Media Reports of Child Deaths and the Relationship to Foster Care Entries and Exits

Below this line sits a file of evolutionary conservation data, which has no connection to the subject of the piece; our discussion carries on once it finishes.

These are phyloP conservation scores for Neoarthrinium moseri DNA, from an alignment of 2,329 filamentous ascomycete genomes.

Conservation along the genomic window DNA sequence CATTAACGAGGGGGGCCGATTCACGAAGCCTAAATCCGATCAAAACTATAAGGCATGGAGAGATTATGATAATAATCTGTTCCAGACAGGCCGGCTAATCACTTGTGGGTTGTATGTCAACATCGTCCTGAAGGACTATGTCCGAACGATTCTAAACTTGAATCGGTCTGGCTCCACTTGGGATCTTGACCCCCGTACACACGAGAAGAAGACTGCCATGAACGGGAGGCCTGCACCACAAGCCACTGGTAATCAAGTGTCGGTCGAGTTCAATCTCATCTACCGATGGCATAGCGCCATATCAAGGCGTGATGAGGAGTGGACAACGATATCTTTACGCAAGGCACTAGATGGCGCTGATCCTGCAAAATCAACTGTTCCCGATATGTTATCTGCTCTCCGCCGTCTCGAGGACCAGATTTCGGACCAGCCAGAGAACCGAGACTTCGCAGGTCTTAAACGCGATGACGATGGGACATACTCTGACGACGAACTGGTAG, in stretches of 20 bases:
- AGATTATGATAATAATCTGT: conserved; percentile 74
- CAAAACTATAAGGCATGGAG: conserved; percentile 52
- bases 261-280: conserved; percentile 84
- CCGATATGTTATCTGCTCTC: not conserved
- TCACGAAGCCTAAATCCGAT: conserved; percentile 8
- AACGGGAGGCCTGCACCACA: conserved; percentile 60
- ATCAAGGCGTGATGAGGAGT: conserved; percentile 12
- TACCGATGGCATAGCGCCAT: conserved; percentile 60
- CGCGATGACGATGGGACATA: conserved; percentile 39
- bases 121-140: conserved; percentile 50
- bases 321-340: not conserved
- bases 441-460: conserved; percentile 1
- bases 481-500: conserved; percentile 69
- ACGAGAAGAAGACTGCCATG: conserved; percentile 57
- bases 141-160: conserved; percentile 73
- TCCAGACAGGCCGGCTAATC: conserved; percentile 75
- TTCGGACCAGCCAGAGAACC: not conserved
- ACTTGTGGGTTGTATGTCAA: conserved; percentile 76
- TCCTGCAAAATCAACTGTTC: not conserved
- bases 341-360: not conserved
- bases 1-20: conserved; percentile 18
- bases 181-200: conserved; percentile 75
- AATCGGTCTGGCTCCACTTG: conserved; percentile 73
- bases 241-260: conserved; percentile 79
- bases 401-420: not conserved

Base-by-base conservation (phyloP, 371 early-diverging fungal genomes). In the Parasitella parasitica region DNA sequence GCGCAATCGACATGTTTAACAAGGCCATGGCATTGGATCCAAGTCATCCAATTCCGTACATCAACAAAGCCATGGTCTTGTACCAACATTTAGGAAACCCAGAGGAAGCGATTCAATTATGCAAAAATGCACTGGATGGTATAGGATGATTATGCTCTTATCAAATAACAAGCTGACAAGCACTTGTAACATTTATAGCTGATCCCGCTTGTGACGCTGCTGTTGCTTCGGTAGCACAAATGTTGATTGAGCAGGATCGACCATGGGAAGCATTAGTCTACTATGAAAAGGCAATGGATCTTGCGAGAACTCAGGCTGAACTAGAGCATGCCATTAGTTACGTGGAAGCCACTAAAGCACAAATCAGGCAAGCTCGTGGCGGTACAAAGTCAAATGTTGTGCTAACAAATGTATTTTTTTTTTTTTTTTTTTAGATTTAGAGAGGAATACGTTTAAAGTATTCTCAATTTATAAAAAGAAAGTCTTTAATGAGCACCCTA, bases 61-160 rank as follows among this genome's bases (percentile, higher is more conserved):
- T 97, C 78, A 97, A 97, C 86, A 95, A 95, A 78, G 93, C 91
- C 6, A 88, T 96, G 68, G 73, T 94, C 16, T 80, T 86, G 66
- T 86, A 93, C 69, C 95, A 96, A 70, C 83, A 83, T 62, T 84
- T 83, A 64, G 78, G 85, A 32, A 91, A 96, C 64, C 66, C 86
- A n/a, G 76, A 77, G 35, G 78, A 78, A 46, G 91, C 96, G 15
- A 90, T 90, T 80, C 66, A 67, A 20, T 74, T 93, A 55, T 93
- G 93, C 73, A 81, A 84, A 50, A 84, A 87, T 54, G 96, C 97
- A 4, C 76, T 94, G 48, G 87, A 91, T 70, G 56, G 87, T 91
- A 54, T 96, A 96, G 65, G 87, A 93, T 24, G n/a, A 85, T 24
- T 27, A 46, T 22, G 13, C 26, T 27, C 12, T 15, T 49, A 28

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Background: Media reports of child deaths as a result of abuse and neglect can influence how children move throughout the foster care system. Using the theoretical frameworks of moral panics and street level bureaucracy, the current study examined how news reports of violent child abuse and neglect cases relate to foster care children with implications for decision-making among child welfare workers. Methods: Data from the AFCARS were assessed to evaluate the potential relationship between news report of child death and subsequent changes in trends in referrals to entry into foster care and exits out of foster care. News reports were coded using content analysis. Results: For foster care entries, there was a delayed (1–2 months after news stories) increase in foster care entries after an increase in the number of articles on child deaths. For foster care exits, there was an immediate (same month as news stories) decrease in foster care exits after an increase in the number of articles on child deaths. This relationship reversed after 1 month, with more articles resulting in increases in exits. Conclusions: Based on these results, it is possible that child services workers might be sensitive to news reports of violence against children and possibly use their professional positions to make decisions to help protect children and enact their own discretionary “street-level policies.”

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